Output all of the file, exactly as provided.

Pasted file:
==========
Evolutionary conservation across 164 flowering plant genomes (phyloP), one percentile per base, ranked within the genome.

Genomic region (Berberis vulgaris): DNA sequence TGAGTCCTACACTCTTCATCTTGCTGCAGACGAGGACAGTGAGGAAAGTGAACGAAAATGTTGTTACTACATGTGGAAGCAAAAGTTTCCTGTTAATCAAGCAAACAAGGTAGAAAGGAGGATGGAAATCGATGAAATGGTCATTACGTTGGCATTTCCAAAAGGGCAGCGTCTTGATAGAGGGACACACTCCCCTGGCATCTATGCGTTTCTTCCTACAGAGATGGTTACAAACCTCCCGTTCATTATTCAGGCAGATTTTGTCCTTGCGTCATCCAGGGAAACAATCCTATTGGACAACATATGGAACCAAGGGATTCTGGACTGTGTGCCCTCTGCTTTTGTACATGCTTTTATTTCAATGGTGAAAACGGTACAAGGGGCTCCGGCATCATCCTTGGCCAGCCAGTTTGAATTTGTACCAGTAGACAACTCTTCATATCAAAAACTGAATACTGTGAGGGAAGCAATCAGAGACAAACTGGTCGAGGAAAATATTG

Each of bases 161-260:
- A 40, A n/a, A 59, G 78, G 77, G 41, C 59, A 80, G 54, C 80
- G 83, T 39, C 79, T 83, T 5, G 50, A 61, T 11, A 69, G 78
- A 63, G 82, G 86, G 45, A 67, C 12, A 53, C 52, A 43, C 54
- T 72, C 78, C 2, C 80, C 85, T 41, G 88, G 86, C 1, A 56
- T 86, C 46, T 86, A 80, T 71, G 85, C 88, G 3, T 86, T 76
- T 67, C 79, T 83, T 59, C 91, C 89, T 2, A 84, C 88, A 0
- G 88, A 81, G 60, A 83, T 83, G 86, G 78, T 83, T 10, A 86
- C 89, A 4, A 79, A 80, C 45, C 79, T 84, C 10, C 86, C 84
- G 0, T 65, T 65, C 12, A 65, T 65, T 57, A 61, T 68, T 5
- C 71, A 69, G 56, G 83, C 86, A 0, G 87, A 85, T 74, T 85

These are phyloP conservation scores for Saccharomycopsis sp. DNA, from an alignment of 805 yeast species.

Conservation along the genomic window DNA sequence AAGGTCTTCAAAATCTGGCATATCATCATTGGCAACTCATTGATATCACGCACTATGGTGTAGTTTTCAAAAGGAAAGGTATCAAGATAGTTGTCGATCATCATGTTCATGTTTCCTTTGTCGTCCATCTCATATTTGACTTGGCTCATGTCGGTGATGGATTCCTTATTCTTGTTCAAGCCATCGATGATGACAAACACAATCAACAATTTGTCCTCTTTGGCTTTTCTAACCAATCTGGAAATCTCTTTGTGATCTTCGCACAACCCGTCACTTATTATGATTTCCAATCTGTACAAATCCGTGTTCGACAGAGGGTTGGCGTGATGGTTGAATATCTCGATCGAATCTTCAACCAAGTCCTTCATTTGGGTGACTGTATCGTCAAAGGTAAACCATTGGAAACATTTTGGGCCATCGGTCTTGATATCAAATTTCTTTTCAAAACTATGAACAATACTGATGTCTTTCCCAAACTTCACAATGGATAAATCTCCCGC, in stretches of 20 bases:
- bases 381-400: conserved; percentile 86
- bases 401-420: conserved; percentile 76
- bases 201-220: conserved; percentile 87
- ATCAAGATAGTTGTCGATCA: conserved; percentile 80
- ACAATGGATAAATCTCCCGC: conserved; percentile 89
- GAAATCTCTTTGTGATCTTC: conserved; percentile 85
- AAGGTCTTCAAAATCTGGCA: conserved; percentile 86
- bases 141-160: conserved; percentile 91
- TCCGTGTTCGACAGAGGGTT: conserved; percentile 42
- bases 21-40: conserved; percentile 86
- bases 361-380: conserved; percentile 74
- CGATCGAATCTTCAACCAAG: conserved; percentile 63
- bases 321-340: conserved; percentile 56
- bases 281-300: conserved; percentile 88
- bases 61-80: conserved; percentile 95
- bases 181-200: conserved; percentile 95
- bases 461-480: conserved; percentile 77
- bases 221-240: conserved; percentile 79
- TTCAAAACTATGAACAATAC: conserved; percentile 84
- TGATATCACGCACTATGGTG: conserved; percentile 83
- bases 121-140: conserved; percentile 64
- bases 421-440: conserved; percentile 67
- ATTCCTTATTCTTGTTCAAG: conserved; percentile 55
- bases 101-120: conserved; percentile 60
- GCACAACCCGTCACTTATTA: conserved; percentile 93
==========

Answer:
Evolutionary conservation across 164 flowering plant genomes (phyloP), one percentile per base, ranked within the genome.

Genomic region (Berberis vulgaris): DNA sequence TGAGTCCTACACTCTTCATCTTGCTGCAGACGAGGACAGTGAGGAAAGTGAACGAAAATGTTGTTACTACATGTGGAAGCAAAAGTTTCCTGTTAATCAAGCAAACAAGGTAGAAAGGAGGATGGAAATCGATGAAATGGTCATTACGTTGGCATTTCCAAAAGGGCAGCGTCTTGATAGAGGGACACACTCCCCTGGCATCTATGCGTTTCTTCCTACAGAGATGGTTACAAACCTCCCGTTCATTATTCAGGCAGATTTTGTCCTTGCGTCATCCAGGGAAACAATCCTATTGGACAACATATGGAACCAAGGGATTCTGGACTGTGTGCCCTCTGCTTTTGTACATGCTTTTATTTCAATGGTGAAAACGGTACAAGGGGCTCCGGCATCATCCTTGGCCAGCCAGTTTGAATTTGTACCAGTAGACAACTCTTCATATCAAAAACTGAATACTGTGAGGGAAGCAATCAGAGACAAACTGGTCGAGGAAAATATTG

Each of bases 161-260:
- A 40, A n/a, A 59, G 78, G 77, G 41, C 59, A 80, G 54, C 80
- G 83, T 39, C 79, T 83, T 5, G 50, A 61, T 11, A 69, G 78
- A 63, G 82, G 86, G 45, A 67, C 12, A 53, C 52, A 43, C 54
- T 72, C 78, C 2, C 80, C 85, T 41, G 88, G 86, C 1, A 56
- T 86, C 46, T 86, A 80, T 71, G 85, C 88, G 3, T 86, T 76
- T 67, C 79, T 83, T 59, C 91, C 89, T 2, A 84, C 88, A 0
- G 88, A 81, G 60, A 83, T 83, G 86, G 78, T 83, T 10, A 86
- C 89, A 4, A 79, A 80, C 45, C 79, T 84, C 10, C 86, C 84
- G 0, T 65, T 65, C 12, A 65, T 65, T 57, A 61, T 68, T 5
- C 71, A 69, G 56, G 83, C 86, A 0, G 87, A 85, T 74, T 85

These are phyloP conservation scores for Saccharomycopsis sp. DNA, from an alignment of 805 yeast species.

Conservation along the genomic window DNA sequence AAGGTCTTCAAAATCTGGCATATCATCATTGGCAACTCATTGATATCACGCACTATGGTGTAGTTTTCAAAAGGAAAGGTATCAAGATAGTTGTCGATCATCATGTTCATGTTTCCTTTGTCGTCCATCTCATATTTGACTTGGCTCATGTCGGTGATGGATTCCTTATTCTTGTTCAAGCCATCGATGATGACAAACACAATCAACAATTTGTCCTCTTTGGCTTTTCTAACCAATCTGGAAATCTCTTTGTGATCTTCGCACAACCCGTCACTTATTATGATTTCCAATCTGTACAAATCCGTGTTCGACAGAGGGTTGGCGTGATGGTTGAATATCTCGATCGAATCTTCAACCAAGTCCTTCATTTGGGTGACTGTATCGTCAAAGGTAAACCATTGGAAACATTTTGGGCCATCGGTCTTGATATCAAATTTCTTTTCAAAACTATGAACAATACTGATGTCTTTCCCAAACTTCACAATGGATAAATCTCCCGC, in stretches of 20 bases:
- bases 381-400: conserved; percentile 86
- bases 401-420: conserved; percentile 76
- bases 201-220: conserved; percentile 87
- ATCAAGATAGTTGTCGATCA: conserved; percentile 80
- ACAATGGATAAATCTCCCGC: conserved; percentile 89
- GAAATCTCTTTGTGATCTTC: conserved; percentile 85
- AAGGTCTTCAAAATCTGGCA: conserved; percentile 86
- bases 141-160: conserved; percentile 91
- TCCGTGTTCGACAGAGGGTT: conserved; percentile 42
- bases 21-40: conserved; percentile 86
- bases 361-380: conserved; percentile 74
- CGATCGAATCTTCAACCAAG: conserved; percentile 63
- bases 321-340: conserved; percentile 56
- bases 281-300: conserved; percentile 88
- bases 61-80: conserved; percentile 95
- bases 181-200: conserved; percentile 95
- bases 461-480: conserved; percentile 77
- bases 221-240: conserved; percentile 79
- TTCAAAACTATGAACAATAC: conserved; percentile 84
- TGATATCACGCACTATGGTG: conserved; percentile 83
- bases 121-140: conserved; percentile 64
- bases 421-440: conserved; percentile 67
- ATTCCTTATTCTTGTTCAAG: conserved; percentile 55
- bases 101-120: conserved; percentile 60
- GCACAACCCGTCACTTATTA: conserved; percentile 93